A park in Thessaloniki had been named after the Greek General Georgios Katsanis, who fought alongside Greek Cypriots when Turkey invaded the island in 1974.

Cypriot president Nikos Christodoulides attended the naming ceremony in Greece during which he underscored the sacrifice of General Katsanis.

He said it was an obligation to pay, on behalf of the Cypriot people, “the minimum tribute to a distinguished compatriot, a great Greek hero”.

General Georgios Katsanis was Commander of the 33rd Raiders Squadron in 1974, then with the rank of colonel. The president said Katsanis sacrificed himself during the Turkish invasion in defence of the Republic of Cyprus, its independence, sovereignty, and territorial integrity, as well as the freedom of its citizens.

After years of being listed as missing, part of General Katsanis’ remains were discovered in Cyprus in 2020 through DNA analysis, and he was laid to rest in his hometown of Sidirokastro Serres. President Christodoulides noted that General Katsanis had also excelled as an athlete at the historic Gymnastics Club “Iraklis Thessaloniki,” further commemorating his legacy.

A delegation from the specific club was present at the naming ceremony of the park, which is located next to the Katsanis Gymnasium on Agiou Dimitriou Street in Thessaloniki.

Christodoulides referred to the numerous dedications in the name of General Katsanis that reflect the due recognition of his contribution and sacrifice, including camps, monuments, busts and namings in various locations in Cyprus and Greece.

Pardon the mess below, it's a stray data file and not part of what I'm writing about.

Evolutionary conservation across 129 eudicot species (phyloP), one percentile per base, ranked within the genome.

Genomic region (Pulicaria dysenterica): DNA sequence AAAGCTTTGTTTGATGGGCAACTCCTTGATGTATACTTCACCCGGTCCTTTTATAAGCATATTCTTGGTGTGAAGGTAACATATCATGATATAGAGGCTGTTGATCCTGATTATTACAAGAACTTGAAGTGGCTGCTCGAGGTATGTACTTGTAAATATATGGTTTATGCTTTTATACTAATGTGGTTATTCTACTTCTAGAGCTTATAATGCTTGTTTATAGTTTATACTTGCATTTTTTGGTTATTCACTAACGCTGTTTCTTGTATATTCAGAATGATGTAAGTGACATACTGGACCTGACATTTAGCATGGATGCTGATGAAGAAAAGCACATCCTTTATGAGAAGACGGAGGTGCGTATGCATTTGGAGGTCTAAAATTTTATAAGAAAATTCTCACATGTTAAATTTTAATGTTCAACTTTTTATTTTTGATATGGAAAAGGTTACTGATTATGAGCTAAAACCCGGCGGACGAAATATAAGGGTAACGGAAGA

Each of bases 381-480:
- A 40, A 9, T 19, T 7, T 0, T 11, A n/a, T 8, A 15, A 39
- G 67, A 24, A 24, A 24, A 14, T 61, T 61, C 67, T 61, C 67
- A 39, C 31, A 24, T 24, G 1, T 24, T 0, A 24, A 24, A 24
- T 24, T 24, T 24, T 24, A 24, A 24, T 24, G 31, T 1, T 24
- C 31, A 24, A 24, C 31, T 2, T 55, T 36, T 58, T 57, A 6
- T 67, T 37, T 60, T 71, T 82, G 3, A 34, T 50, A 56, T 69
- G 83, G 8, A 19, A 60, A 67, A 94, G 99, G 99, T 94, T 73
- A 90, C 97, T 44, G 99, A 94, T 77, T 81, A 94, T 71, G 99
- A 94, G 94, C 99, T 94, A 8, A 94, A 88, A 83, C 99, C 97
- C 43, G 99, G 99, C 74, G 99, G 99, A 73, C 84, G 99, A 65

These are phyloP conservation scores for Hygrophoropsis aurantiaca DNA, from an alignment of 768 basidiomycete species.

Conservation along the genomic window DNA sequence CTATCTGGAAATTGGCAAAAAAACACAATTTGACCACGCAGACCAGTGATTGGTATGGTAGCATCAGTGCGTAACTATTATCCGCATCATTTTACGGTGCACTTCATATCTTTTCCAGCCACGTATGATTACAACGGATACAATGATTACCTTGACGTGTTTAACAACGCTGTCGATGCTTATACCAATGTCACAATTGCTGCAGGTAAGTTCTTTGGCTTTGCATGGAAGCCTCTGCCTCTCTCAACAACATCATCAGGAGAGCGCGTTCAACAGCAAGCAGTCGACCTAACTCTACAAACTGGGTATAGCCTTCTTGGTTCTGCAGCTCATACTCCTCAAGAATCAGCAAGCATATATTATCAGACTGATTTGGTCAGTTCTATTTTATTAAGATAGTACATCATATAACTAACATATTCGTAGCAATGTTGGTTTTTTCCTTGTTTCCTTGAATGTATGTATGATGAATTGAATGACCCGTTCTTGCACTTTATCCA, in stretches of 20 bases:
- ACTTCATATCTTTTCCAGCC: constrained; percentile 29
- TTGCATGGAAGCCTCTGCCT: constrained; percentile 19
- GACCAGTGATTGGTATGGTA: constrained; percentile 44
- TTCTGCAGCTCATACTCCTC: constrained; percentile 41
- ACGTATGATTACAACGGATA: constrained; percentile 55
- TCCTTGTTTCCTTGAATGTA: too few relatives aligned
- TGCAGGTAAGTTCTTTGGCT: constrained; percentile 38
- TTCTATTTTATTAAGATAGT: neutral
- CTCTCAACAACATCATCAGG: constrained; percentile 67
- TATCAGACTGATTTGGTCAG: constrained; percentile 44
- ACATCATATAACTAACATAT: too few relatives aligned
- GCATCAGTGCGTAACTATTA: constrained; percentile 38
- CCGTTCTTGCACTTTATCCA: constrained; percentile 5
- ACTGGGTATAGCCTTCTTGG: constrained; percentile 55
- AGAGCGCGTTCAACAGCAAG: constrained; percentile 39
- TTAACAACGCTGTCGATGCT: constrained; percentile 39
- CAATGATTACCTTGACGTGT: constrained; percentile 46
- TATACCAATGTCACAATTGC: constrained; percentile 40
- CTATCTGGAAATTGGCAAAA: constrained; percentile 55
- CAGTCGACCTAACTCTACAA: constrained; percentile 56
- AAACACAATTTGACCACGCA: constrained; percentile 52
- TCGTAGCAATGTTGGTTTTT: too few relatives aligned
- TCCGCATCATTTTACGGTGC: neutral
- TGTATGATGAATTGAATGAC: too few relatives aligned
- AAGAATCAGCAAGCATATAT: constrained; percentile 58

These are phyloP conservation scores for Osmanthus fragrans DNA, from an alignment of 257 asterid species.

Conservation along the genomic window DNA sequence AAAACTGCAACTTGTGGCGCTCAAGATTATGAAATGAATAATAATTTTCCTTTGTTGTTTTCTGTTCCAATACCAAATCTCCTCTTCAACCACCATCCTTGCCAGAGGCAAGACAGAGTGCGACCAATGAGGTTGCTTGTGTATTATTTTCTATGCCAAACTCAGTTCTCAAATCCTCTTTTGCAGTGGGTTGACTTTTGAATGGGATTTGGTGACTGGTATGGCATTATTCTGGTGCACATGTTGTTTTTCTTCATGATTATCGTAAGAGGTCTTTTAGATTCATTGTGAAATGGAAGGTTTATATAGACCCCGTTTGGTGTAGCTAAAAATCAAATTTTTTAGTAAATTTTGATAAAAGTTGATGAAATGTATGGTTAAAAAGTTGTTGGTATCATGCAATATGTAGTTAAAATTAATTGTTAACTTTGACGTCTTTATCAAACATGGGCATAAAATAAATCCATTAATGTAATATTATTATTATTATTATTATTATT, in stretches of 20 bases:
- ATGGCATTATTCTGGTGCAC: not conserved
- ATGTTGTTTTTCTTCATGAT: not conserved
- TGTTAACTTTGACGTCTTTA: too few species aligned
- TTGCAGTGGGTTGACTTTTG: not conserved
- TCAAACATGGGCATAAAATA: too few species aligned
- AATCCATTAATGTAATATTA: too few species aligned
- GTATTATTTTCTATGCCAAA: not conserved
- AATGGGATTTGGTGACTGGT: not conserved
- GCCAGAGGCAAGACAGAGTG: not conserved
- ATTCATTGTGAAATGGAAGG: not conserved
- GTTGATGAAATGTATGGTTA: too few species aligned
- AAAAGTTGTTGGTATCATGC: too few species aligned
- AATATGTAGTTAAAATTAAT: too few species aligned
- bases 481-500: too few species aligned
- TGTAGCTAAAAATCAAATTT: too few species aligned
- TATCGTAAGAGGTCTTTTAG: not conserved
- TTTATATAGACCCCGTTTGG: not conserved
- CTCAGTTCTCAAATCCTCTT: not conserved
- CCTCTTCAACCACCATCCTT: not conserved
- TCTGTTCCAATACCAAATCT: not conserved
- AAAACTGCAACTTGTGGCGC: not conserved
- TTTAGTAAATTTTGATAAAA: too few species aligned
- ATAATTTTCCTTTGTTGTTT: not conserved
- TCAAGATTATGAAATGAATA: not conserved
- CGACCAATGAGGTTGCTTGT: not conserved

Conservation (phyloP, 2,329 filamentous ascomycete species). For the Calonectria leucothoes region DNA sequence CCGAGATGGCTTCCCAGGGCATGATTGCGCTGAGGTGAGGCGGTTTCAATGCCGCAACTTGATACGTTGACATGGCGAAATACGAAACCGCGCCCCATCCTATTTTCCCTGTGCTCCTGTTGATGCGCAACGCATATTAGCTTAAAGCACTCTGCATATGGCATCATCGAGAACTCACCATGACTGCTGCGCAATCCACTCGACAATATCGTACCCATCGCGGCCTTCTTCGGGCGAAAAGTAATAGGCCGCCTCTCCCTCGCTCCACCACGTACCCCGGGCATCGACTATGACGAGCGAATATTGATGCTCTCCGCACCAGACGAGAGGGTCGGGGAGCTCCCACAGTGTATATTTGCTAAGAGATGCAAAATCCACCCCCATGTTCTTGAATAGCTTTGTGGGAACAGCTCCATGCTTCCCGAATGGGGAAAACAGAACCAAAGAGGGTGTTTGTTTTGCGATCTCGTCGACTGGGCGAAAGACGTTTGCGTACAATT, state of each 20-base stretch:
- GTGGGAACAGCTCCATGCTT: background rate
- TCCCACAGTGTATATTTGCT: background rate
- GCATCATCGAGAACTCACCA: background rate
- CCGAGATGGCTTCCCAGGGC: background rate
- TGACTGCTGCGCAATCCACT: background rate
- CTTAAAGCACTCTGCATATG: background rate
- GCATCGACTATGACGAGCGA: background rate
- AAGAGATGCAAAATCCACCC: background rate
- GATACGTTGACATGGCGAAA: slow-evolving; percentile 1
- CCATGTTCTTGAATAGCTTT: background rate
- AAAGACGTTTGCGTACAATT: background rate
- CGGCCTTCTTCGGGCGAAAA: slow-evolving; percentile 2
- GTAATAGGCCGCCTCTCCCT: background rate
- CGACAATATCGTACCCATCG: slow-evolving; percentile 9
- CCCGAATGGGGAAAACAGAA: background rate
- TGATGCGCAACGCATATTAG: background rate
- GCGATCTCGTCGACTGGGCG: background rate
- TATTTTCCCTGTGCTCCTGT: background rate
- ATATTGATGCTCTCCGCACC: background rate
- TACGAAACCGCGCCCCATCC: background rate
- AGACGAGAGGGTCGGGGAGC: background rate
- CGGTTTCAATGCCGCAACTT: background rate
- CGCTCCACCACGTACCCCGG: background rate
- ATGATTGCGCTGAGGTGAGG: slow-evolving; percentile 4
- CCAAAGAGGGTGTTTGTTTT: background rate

“Even greater recognition I consider the love and respect of his soldiers for Katsanis and the popular nickname attributed to him as ‘the eagle of Pentadaktylos’,” he added.

He then praised General Katsanis’ bravery as a shining example of defending Cyprus against invasion, aligning his sacrifice with the struggles and sacrifices of Cypriot and Balkan fighters in the early 20th century.

He mentioned that the sacrifice of General Katsanis is listed and stands out in the heroic contribution of dozens of officers and soldiers from Greece and particularly from Macedonia, who were killed defending Cypriot independence and integrity in the summer of 1974 at Pentadaktylos, on the shores of Kyrenia, and in the Mesaoria plain.

The President concluded by praising General Katsanis’ family for their unwavering love for Cyprus and thanked the Mayor of Thessaloniki for the joint effort in naming the park after the esteemed General.

“To all these fallen and missing, we owe gratitude.”